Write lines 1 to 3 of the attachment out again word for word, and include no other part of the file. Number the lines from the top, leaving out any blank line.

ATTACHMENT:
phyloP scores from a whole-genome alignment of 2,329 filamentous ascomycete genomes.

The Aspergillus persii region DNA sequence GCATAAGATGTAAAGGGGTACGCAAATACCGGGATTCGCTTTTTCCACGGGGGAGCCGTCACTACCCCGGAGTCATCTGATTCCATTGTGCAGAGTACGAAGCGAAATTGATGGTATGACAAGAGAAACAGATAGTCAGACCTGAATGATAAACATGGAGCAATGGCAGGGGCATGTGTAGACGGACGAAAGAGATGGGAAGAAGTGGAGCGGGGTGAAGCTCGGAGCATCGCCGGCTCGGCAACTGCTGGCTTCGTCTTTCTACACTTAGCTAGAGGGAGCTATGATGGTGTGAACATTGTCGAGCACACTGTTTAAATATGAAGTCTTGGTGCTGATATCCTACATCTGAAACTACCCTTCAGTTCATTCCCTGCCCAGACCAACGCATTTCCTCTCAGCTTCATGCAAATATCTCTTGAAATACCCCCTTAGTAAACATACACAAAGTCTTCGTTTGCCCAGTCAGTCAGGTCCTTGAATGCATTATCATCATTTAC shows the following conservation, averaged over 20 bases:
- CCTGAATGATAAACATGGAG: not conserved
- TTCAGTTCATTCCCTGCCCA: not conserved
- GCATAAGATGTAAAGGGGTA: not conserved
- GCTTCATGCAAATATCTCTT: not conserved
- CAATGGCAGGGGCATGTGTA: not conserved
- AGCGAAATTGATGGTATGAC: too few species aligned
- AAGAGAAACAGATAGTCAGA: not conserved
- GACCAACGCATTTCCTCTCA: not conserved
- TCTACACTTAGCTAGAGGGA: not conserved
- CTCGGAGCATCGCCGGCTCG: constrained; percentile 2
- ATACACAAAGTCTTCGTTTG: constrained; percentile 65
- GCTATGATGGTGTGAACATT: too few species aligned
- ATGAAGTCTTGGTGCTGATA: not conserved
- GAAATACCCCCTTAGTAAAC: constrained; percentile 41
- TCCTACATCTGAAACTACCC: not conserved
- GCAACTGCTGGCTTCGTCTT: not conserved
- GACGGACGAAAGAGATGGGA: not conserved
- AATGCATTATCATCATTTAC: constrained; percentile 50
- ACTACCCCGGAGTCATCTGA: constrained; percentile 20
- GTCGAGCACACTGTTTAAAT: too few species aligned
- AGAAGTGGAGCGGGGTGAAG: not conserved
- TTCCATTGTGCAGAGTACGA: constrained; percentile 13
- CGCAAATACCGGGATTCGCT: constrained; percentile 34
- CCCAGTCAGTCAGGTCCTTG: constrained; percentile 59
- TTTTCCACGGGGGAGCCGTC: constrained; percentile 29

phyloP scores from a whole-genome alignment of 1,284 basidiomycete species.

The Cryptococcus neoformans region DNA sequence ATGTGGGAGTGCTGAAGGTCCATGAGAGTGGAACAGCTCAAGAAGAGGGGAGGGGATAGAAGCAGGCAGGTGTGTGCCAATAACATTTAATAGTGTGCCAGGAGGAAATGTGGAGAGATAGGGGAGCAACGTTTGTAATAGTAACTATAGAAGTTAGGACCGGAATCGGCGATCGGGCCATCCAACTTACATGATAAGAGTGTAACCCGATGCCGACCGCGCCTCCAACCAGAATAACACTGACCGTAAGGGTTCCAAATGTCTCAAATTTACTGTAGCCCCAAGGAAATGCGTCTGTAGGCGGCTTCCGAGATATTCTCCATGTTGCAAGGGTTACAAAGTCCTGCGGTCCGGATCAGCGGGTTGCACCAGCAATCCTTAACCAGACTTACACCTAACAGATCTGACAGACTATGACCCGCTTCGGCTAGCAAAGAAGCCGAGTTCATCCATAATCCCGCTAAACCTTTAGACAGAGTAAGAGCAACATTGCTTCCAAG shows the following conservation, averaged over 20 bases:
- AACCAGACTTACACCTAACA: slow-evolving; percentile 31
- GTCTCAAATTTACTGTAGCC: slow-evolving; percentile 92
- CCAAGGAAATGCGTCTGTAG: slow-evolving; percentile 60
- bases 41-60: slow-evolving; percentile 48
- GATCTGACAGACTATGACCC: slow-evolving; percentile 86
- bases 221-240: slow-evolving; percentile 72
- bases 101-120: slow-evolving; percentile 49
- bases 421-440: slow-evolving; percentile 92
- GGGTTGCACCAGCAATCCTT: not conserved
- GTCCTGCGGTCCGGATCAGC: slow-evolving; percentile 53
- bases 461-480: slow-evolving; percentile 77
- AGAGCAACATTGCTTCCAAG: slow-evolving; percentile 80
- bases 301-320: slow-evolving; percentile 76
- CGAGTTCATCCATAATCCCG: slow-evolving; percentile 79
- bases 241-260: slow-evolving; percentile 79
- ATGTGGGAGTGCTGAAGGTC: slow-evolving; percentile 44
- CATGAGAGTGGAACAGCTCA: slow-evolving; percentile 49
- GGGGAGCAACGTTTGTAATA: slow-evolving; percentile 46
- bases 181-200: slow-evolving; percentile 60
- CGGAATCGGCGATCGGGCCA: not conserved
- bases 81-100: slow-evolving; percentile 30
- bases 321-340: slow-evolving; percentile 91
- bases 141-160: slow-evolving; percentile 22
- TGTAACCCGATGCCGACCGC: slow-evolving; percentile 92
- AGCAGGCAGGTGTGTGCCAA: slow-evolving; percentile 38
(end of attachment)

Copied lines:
phyloP scores from a whole-genome alignment of 2,329 filamentous ascomycete genomes.

The Aspergillus persii region DNA sequence GCATAAGATGTAAAGGGGTACGCAAATACCGGGATTCGCTTTTTCCACGGGGGAGCCGTCACTACCCCGGAGTCATCTGATTCCATTGTGCAGAGTACGAAGCGAAATTGATGGTATGACAAGAGAAACAGATAGTCAGACCTGAATGATAAACATGGAGCAATGGCAGGGGCATGTGTAGACGGACGAAAGAGATGGGAAGAAGTGGAGCGGGGTGAAGCTCGGAGCATCGCCGGCTCGGCAACTGCTGGCTTCGTCTTTCTACACTTAGCTAGAGGGAGCTATGATGGTGTGAACATTGTCGAGCACACTGTTTAAATATGAAGTCTTGGTGCTGATATCCTACATCTGAAACTACCCTTCAGTTCATTCCCTGCCCAGACCAACGCATTTCCTCTCAGCTTCATGCAAATATCTCTTGAAATACCCCCTTAGTAAACATACACAAAGTCTTCGTTTGCCCAGTCAGTCAGGTCCTTGAATGCATTATCATCATTTAC shows the following conservation, averaged over 20 bases:
- CCTGAATGATAAACATGGAG: not conserved